This is one of several articles on this site about chain drive. Our table of contents page on gearing and drivetrains lists them, along with other articles on related topics.
Cyclists often speak of chain "stretch", as if the side plates of an old chain were pulled out of shape by the repeated stresses of pedaling. This is not actually how chains elongate. The major cause of chain "stretch" is wearing away of the metal where the link pin rotates inside of the bushing (or the "bushing" part of the inside plate) as the chain links flex and straighten as the chain goes onto and off of the sprockets. If you take apart an old, worn-out chain, you can easily see the little notches worn into the sides of the link pins by the inside edges of the bushings, or the formed side plates of a bushingless chain. With bushingless chains, the inside edge of the side plate hole that rubs against the link pin has a smooth radius instead of a sharp corner. This probably contributes to the greater durability of bushingless chains.
|You can see how the link pin of this unusually badly worn chain has been worn away.
Note also how the roller has flopped out of position.
|The reason the roller flops around is that the "bushing" part of the chain has been eroded away.
No doubt the inner surface of the roller has become enlarged as well.
Next let's consider how a chain and sprocket wear together.
The illustration above shows two formerly identical sprockets of a modern, indexed derailer system, viewed from the right side. These sprockets have short teeth so the chain doesn't have to climb very high to disengage for a shift to a smaller sprocket.
As the chain and sprocket wear together, the teeth become sloped at the back, and the rollers ride up on them until the teeth approach a radius that corresponds to the longer pitch of the worn chain. The effective radius (and thus, the effective pitch) of the sprocket has become larger, because the chain is riding higher.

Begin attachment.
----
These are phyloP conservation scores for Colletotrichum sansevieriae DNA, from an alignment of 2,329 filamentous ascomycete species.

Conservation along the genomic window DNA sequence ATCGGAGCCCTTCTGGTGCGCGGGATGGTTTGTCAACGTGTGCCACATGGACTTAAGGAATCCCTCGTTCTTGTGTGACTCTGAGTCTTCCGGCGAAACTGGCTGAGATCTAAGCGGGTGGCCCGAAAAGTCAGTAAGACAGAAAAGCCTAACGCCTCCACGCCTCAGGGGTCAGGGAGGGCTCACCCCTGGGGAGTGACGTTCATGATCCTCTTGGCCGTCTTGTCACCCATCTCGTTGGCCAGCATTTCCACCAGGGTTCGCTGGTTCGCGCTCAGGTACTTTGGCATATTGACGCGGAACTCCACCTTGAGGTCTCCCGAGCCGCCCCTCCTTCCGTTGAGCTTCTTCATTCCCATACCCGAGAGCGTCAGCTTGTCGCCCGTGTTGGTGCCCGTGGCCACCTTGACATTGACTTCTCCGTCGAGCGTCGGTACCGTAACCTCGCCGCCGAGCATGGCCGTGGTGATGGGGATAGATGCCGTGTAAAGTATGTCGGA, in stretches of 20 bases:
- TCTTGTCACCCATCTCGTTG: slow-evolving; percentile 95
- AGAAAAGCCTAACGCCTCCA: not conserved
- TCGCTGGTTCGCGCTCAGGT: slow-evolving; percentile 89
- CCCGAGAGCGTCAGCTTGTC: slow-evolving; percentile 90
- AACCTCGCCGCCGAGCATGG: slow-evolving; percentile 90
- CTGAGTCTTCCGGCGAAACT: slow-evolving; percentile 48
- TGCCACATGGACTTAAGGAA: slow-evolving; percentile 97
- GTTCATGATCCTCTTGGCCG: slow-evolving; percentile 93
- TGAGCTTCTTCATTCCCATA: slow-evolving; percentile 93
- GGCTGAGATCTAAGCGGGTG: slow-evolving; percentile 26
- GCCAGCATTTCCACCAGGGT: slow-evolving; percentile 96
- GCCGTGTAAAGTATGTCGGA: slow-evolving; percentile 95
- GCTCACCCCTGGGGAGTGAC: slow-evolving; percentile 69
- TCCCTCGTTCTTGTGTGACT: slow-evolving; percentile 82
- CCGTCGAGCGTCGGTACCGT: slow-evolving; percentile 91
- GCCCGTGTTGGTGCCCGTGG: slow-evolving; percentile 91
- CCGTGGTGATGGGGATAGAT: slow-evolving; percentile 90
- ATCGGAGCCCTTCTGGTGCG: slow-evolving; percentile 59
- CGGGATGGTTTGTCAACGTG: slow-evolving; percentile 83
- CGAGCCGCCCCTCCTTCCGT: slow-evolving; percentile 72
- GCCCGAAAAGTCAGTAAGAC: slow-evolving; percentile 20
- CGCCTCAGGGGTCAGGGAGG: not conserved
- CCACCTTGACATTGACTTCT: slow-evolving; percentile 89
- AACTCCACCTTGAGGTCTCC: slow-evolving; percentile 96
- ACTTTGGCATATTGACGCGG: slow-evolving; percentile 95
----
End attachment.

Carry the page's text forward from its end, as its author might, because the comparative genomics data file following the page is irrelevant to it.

There is excess wear on the rollers. They must roll more and press harder because the surface against which they press is not as nearly at a right angle to the direction of tension on the chain. The downward force from the chain at the top of the sprocket is greater and extends farther back around the sprocket with sloped teeth. Further yet around the back of the sprocket, more teeth must push upward to compensate for this downward force. The sprocket also will wear at the height on the teeth which is taking the load. In extreme cases, the chain may lift entirely off the sprocket and skip forward.
A new chain on a worn sprocket with sloped teeth will sit nearer the bottom of the gaps between teeth at the top of the sprocket but will be tensioned farther back and also may slip up off the teeth and jump forward unless the chain's return run is held under significant tension.
Now let's look into details of how the chain and sprocket work with each other. For now, let's consider the tension from the pulling run of a chain on a rear sprocket. Let's assume that the chain pulls horizontally from the top of the sprocket.
From the center of each roller of a new chain to the center of the next is precisely 1/2" (12.7 mm). This dimension is known as the "pitch" of the chain. The diameter of the sprocket is determined by the pitch and the number of teeth. The pitch circle (actually, a polygon with sides 1/2" long) is where the rollers sit if they are all at the same distance from the center of the sprocket. The sprocket teeth are made so that the rear face of each one at the pitch circle is 1/2" from the next. Each roller is free to engage and disengage, despite tension, because the next link ahead of the sprocket is pulling in a straight line away from a tooth which is tilted away from it.